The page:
Epididymal protease inhibitor (EPPIN) is differentially expressed in the male rat reproductive tract and immunolocalized in maturing spermatozoa.Mol Reprod Dev. 2012 Dec; 79(12):832-42.MR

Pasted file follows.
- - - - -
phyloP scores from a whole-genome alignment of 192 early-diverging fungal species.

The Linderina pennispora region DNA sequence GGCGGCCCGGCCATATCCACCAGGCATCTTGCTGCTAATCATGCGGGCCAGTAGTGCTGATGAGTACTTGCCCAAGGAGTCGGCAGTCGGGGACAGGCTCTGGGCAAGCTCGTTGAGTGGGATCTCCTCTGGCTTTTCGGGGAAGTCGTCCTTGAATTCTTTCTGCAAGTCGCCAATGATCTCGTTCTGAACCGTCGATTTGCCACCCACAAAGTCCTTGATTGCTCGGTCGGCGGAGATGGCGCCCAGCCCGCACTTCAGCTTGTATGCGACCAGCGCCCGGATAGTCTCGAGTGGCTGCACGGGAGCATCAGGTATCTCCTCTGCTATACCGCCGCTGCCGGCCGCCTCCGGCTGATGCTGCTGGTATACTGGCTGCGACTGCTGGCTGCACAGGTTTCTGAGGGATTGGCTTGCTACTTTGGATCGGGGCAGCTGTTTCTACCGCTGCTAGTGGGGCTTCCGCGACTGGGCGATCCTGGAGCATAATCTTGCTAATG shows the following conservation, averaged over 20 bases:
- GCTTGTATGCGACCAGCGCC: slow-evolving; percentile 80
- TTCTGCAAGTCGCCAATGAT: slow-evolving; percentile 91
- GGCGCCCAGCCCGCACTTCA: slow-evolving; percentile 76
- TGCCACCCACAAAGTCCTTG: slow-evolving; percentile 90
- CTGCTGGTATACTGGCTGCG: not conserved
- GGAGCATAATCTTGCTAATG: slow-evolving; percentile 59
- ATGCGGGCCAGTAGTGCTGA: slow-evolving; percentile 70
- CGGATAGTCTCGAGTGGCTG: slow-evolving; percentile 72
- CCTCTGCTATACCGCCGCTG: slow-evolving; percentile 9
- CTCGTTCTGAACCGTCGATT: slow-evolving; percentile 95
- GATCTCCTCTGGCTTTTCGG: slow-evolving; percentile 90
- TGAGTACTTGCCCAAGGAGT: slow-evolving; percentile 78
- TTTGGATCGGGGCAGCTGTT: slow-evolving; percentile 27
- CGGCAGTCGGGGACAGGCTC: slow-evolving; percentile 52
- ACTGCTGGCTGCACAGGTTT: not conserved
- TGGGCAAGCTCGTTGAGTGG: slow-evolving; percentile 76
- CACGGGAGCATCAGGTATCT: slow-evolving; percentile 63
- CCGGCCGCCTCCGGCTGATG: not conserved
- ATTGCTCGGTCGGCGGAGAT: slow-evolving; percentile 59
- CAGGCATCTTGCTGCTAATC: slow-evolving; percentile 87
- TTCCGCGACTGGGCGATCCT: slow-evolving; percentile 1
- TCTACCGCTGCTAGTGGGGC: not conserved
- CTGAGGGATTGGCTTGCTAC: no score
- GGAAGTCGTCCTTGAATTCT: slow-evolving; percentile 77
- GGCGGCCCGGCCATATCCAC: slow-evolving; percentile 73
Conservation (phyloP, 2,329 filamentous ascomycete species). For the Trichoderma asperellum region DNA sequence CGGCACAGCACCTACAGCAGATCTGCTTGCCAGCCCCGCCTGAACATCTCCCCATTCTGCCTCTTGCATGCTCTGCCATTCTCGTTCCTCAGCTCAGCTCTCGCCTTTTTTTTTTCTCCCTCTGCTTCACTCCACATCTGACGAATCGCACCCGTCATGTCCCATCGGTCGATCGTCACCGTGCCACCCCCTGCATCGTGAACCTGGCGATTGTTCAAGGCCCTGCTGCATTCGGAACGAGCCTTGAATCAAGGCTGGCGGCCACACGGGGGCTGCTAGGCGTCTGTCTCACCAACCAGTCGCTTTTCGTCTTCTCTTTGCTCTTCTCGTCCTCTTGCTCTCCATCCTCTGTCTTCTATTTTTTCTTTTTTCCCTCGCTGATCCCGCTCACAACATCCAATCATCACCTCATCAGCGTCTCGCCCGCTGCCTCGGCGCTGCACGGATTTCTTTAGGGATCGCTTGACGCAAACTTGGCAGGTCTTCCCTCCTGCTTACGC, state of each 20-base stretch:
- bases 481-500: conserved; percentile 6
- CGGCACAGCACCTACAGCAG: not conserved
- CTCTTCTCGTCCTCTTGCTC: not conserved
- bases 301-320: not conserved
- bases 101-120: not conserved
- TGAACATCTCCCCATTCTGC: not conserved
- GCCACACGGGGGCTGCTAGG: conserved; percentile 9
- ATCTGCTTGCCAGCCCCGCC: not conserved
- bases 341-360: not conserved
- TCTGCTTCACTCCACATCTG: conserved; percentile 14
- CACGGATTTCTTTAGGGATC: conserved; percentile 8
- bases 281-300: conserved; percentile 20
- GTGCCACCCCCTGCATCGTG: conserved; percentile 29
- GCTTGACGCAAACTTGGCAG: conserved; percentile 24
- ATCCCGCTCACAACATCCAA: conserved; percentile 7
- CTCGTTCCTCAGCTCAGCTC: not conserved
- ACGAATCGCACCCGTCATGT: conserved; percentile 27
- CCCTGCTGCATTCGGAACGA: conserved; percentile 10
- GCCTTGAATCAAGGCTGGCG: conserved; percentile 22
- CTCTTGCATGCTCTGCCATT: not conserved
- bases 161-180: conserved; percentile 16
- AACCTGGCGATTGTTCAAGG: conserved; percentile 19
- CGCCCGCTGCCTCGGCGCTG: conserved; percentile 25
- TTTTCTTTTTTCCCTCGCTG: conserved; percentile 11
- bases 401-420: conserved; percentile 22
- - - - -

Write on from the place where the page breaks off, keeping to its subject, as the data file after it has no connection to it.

EPPIN (epididymal protease inhibitor; SPINLW1), an antimicrobial cysteine-rich protein containing both Kunitz and whey acidic protein (WAP)-type four disulfide core protease inhibitor consensus sequences, is a target for male contraception because of its critical role in sperm motility. Here, we characterized EPPIN's expression and cellular distribution in rat tissues and its in vivo regulation by androgens in the epididymis. EPPIN (mRNA and protein) was abundantly expressed in the rat testis and epididymis; we also found that the vas deferens, seminal vesicles, and brain were novel sites of EPPIN expression. PCR studies demonstrated that in addition to Sertoli cells, spermatogenic cells expressed Eppin mRNA. EPPIN was immunolocalized in Sertoli cells and spermatogenic cells (pachytene spermatocytes and round and elongated spermatids) and in epithelial cells and spermatozoa from efferent ductules and epididymis. EPPIN staining was observed on the middle and principal pieces of the flagellum of testicular spermatozoa. Epididymal spermatozoa had more intense EPPIN staining on the flagellum, and the EPPIN staining became apparent on the head and neck regions. This suggested that the EPPIN found on maturing spermatozoa was secreted primarily by the epithelial cells of the epididymis. Surgical castration down-regulated EPPIN expression levels (mRNA and protein) in the caput and cauda epididymis, an effect reversed by testosterone replacement. Altogether, our data suggested that EPPIN expression in rats is more widespread than in humans and mice, and is androgen-dependent in the epididymis. This species could be used as an experimental model to further study EPPIN's role in male fertility.